Dunn, who starred in last spring’s Pterodactyls, is a particularly apt choice for the role of Jude; MacArthur wrote the part with him in mind.

“What’s nice about it is that Greg knows me personally,” Dunn says. “A lot of it fits really easily into your rhythms and way of speaking. There’s still a character to find there’s still a journey, but there are things you can connect with.” Appearing alongside Dunn will be Phillipa Domville, Eric Goulem and Veronika Hurnik (who appeared in an earlier version for Rhubarb).

Although some may initially find the idea of a thawing frozen corpse a tad macabre, MacArthur delves into the allegory with surprisingly poignant results.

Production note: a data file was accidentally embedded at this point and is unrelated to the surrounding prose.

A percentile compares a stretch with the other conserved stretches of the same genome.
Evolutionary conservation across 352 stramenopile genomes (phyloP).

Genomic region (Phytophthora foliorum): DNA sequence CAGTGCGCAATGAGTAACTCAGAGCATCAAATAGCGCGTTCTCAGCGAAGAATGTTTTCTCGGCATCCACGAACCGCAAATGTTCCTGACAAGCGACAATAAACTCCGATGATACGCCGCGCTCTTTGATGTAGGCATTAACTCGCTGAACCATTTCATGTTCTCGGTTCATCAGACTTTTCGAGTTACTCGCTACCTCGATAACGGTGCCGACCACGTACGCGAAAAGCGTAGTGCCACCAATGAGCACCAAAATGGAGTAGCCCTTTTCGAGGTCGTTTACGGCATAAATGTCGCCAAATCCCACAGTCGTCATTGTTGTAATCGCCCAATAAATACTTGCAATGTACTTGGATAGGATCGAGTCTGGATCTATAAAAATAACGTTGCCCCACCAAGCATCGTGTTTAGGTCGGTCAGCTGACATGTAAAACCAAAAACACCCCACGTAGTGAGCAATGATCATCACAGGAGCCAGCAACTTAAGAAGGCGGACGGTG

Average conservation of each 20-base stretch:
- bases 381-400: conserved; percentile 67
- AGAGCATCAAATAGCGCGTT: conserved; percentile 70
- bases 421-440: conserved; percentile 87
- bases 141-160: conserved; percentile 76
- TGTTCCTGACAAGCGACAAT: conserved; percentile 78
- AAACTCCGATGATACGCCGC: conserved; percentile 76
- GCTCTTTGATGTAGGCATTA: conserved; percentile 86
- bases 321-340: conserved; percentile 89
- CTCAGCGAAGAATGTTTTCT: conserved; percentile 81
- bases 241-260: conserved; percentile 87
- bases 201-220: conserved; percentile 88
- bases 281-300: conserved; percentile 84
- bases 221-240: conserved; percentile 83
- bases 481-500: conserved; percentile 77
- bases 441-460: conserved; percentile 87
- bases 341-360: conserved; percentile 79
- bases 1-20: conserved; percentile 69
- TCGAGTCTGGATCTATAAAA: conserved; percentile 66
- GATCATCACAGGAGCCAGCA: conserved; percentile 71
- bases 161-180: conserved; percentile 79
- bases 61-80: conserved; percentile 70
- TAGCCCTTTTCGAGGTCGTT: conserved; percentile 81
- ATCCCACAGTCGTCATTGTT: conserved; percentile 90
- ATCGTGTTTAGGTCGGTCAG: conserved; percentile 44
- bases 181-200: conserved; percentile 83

“There’s something so horrific about frozen bodies, but there’s something childlike and gentle about them, too,” he says. They’re so shrivelled [but] there’s something so tender about a body in the snow. It all kind of splintered and became an example of where my psyche was, at the time a bit frozen and stuck, not knowing where I wanted to go, feeling immobile and not being able to access what I wanted.”

MacArthur feels a particular affinity with the frozen land depicted in Snowman, and was able to experience the subarctic environs firsthand earlier this year.

“I got a chance to go up to Whitehorse, to see if I got it right. It’s like this odd party this mishmash of folks people from all over the place that ended up in these tiny remote communities. There’s a really strong sense up there that you don’t ask about their past, and they don’t talk about their past as much. People have chosen to be there for a reason.